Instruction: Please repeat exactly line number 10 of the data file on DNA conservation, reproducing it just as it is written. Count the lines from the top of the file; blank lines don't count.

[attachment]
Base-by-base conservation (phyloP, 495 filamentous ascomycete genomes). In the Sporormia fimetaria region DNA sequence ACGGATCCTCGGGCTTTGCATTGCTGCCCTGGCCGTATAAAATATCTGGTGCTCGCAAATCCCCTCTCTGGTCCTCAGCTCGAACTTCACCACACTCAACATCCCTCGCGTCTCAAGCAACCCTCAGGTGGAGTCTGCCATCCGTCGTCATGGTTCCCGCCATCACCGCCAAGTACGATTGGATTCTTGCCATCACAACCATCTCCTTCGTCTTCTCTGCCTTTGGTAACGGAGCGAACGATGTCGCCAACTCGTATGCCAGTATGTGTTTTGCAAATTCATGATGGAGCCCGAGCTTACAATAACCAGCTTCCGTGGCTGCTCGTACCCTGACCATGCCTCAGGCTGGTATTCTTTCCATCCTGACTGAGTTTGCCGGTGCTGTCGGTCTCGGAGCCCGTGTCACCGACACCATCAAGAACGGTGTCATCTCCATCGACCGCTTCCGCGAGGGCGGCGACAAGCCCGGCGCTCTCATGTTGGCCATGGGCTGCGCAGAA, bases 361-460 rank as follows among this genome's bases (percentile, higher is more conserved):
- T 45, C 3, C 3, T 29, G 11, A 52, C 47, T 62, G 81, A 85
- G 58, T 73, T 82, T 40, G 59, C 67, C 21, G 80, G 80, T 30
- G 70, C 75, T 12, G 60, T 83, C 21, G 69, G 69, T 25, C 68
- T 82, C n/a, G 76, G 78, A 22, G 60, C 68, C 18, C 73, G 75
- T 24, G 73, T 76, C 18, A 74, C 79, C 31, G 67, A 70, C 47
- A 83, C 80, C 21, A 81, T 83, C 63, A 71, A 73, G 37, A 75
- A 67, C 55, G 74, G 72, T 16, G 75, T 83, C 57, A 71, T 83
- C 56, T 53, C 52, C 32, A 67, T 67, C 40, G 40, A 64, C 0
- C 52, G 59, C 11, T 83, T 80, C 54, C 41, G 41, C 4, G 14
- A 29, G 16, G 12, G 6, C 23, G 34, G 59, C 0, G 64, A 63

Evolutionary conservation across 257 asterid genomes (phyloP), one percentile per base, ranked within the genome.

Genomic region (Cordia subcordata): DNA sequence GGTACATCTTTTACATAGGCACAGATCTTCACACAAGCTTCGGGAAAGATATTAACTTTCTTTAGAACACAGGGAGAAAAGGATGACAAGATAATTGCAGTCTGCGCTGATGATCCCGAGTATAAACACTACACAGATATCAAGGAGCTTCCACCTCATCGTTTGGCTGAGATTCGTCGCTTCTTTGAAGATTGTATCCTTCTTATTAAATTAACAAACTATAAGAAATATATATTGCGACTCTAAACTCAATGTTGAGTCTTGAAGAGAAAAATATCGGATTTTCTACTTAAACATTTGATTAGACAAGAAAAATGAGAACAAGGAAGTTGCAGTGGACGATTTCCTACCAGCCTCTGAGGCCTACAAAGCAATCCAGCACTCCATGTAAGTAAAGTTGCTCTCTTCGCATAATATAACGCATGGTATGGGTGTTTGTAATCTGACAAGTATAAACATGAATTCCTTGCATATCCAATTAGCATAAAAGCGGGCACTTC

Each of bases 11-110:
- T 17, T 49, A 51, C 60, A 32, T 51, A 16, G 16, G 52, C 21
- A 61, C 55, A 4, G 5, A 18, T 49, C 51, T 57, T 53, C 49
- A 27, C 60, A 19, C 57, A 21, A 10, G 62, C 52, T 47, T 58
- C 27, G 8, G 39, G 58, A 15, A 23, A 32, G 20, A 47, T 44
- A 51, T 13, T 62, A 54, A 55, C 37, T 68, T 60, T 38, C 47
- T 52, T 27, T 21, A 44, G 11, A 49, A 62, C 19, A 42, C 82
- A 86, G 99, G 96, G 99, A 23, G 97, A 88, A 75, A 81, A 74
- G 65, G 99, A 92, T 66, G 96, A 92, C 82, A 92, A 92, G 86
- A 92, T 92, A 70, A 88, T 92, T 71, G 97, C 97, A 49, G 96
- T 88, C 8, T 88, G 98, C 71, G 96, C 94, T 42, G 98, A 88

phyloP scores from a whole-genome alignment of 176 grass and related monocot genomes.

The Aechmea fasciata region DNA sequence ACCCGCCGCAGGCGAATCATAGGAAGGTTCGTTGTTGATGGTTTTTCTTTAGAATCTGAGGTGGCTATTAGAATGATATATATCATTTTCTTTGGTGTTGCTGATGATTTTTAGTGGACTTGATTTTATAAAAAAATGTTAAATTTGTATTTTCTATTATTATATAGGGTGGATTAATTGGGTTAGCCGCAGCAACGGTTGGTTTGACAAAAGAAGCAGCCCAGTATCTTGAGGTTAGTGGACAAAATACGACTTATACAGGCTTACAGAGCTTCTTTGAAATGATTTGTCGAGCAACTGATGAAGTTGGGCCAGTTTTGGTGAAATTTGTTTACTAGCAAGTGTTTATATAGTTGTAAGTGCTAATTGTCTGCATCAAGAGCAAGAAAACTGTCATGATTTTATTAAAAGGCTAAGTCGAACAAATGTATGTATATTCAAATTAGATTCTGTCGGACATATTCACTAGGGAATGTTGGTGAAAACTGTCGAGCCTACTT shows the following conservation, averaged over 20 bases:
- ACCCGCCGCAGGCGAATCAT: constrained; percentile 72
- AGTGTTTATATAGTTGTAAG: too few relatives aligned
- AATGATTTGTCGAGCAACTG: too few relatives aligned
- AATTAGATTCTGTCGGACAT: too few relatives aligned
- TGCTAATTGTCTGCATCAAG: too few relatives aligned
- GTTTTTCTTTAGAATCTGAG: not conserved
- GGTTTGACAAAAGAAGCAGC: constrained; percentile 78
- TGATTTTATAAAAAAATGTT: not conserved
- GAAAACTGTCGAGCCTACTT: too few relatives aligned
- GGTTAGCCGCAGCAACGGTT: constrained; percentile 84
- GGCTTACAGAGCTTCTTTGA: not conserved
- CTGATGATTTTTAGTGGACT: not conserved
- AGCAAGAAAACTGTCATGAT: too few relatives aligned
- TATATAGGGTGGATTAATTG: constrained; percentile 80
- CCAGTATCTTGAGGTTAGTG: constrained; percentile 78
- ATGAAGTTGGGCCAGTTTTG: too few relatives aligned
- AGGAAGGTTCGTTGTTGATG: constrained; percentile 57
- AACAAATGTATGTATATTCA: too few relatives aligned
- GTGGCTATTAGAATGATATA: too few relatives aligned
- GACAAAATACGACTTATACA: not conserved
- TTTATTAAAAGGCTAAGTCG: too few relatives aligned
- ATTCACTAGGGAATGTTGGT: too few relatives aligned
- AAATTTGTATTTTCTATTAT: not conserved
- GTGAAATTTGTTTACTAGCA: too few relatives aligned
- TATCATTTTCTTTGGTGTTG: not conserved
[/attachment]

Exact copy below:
- C 52, G 59, C 11, T 83, T 80, C 54, C 41, G 41, C 4, G 14